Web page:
I don’t know about you but despite what you’d think is a quiet period, I seem to be busier than ever. Or maybe it’s just that we’ve had the chance to draw back and focus on fresh things we realise are more important than so many inconsequential day-to-day issues that we can easily convince ourselves are so crucial and occupy our space and time.
While electronic communications and online platforms have some serious drawbacks and pitfalls in a professional context, at SSAA we’ve been able to judiciously use the tools available to us to converse effectively with a minimisation of distracting chatter and trivial matters which so often keep us from focusing on the real concerns.
It should be heartening for you as members to know your respective state and territory associations have been continuing to lobby and deal with the many and varied legislative matters which continue to surface unabated at state level, while the National Association has also been in regular lobbying contact with the relevant Federal authorities. The effectiveness of SSAA lobbying is achieved in dealing with subjects before they become an insurmountable problem, when purely relying on the good grace of government or the authorities is never an option and open confrontation seldom achieves the preferred outcome.
A fine example of positive lobbying and negotiation is the recent passage of the Great American Outdoors Act through the US Senate. With overwhelming bipartisan support, this legislation will fulfil a promise to their future generations that conservation, access to public lands and outdoor recreation, including hunting and recreational shooting, will be safeguarded well into the next century. While there are significant and often misreported differences between our two countries, we have much to learn from the US in the wildlife conservation arena.
Hunters there are the single largest source of wildlife conservation funding through their Pittman-Robertson Federal Wildlife Restoration Act. Our Australian authorities clearly have much to learn about the concept of real conservation outcomes. Matthew Godson’s ‘Open Season’ column on Page 8 of this edition of Australian Shooter clearly demonstrates how vulnerable truth and fact is to manipulation and crass political abuse with total disregard for those conservation outcomes and why truth through lobbying is so difficult in Australia.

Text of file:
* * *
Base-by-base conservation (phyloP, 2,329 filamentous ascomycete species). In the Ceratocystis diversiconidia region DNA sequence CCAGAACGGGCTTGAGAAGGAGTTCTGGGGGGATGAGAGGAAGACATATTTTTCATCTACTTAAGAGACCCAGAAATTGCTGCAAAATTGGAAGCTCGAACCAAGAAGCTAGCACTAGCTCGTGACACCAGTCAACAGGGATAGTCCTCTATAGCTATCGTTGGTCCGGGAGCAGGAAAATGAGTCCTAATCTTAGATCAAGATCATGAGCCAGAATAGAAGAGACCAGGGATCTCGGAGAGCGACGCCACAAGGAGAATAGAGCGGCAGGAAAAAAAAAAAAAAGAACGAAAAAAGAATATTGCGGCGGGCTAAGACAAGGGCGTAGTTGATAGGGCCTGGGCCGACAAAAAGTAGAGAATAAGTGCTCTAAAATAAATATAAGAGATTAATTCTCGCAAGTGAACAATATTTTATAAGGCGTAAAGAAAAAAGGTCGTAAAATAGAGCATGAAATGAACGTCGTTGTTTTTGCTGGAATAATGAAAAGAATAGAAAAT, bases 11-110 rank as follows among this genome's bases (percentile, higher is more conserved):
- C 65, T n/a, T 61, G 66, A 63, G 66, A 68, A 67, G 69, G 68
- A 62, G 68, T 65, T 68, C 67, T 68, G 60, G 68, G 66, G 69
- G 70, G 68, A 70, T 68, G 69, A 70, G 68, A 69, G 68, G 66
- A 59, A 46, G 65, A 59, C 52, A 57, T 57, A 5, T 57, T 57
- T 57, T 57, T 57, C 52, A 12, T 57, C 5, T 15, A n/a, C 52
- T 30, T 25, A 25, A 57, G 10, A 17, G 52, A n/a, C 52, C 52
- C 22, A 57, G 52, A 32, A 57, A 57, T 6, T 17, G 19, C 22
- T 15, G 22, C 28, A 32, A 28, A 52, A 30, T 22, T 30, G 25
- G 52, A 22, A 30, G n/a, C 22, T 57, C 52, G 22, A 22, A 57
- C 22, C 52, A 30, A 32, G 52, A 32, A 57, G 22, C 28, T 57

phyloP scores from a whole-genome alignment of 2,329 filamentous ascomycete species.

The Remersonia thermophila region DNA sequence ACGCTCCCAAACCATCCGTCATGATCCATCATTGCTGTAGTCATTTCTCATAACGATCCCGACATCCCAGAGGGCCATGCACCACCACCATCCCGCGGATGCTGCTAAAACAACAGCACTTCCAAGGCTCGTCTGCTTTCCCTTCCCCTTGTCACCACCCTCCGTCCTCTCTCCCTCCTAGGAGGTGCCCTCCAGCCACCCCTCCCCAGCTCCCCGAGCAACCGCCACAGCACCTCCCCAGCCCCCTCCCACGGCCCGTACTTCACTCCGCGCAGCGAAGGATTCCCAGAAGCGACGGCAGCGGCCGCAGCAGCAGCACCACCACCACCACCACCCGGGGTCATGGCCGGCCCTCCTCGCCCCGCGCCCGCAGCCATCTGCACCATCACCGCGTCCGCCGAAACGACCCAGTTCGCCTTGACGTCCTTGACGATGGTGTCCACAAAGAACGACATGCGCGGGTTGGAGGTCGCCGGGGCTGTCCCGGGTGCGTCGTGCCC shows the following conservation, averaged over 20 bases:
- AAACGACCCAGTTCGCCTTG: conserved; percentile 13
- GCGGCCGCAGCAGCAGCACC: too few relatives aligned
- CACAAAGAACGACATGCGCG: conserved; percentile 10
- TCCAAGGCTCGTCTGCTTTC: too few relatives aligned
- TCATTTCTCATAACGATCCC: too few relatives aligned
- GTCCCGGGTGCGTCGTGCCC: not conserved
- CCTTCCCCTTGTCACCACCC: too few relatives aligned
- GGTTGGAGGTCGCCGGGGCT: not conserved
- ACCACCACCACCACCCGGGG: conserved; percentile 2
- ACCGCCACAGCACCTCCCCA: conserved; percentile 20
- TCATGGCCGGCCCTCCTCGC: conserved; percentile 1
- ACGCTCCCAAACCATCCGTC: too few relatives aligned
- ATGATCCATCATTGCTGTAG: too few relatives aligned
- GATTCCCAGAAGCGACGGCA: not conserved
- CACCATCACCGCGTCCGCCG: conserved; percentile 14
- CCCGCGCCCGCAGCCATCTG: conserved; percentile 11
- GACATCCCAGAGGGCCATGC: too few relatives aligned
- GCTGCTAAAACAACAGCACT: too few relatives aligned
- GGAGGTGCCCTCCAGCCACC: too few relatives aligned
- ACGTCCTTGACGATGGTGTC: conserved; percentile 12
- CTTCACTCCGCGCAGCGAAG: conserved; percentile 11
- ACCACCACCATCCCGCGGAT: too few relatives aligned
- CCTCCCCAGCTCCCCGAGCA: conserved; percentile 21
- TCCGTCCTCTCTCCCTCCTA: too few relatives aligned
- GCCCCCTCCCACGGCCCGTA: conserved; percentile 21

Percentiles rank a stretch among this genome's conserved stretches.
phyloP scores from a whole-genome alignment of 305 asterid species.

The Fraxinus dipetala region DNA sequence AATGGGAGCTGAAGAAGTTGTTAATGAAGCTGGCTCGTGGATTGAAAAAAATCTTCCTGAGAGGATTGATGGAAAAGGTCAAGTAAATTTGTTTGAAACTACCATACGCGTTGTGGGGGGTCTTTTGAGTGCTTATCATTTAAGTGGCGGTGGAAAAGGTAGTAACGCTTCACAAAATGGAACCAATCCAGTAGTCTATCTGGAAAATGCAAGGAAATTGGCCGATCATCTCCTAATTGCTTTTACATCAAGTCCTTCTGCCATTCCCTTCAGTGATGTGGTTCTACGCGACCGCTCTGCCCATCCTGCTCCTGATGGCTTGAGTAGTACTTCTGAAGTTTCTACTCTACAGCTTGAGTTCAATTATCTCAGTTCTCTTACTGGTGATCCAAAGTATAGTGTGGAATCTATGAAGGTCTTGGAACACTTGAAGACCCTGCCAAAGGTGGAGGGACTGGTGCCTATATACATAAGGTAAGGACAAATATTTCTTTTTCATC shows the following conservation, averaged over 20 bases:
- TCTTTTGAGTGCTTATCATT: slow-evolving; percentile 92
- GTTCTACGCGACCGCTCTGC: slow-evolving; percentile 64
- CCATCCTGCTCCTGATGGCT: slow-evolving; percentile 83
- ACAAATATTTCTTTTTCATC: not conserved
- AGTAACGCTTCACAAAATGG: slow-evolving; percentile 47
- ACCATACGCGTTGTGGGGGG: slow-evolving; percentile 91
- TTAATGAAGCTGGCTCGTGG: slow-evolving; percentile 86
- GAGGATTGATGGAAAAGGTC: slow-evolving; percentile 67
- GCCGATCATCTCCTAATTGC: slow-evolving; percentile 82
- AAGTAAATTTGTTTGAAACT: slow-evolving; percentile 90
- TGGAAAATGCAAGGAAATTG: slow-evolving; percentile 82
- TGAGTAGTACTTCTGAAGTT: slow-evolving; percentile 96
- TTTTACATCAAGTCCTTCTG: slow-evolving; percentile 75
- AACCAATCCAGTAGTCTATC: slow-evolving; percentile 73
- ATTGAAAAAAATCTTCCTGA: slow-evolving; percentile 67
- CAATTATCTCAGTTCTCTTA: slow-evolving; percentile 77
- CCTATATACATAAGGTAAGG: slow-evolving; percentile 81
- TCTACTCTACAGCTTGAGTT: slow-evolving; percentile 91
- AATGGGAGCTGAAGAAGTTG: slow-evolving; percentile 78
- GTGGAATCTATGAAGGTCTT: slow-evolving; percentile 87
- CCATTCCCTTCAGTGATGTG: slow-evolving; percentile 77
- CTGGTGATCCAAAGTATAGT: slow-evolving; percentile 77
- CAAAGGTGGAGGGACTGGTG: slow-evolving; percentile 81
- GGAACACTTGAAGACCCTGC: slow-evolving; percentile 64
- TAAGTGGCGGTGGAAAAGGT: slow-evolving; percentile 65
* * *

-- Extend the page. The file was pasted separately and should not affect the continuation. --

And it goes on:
Regardless of the local challenges we always face, SSAA is being recognised more and more on the world stage. Well-established firearms trade magazine Gun Trade World with circulation to 120 countries, has in their latest edition published a five-page section – Doing business with Australia – in which they acknowledge SSAA as “the most prominent shooting organisation in the country” as well as referring to our significant and growing membership and, of course, our highly successful SSAA SHOT Expos.
We’ve all met the current restrictions particularly well and I wish to thank all SSAA members who’ve been affected by our shooting range limitations for their understanding and cooperation. SSAA has weathered the storm particularly well and we’re making every effort to return to ‘normal’ as soon as it’s possible and safe.
It’s obvious that with so many of our sporting products and accessories being imported, there will invariably be some supply shortages into the foreseeable future. I would ask our members to also extend their courtesy and understanding to firearms retailers and, wherever possible, support their local retailers as they’ll be under serious business pressure and will need your backing to survive and be there to service you into the future. Stay safe and enjoy your shooting.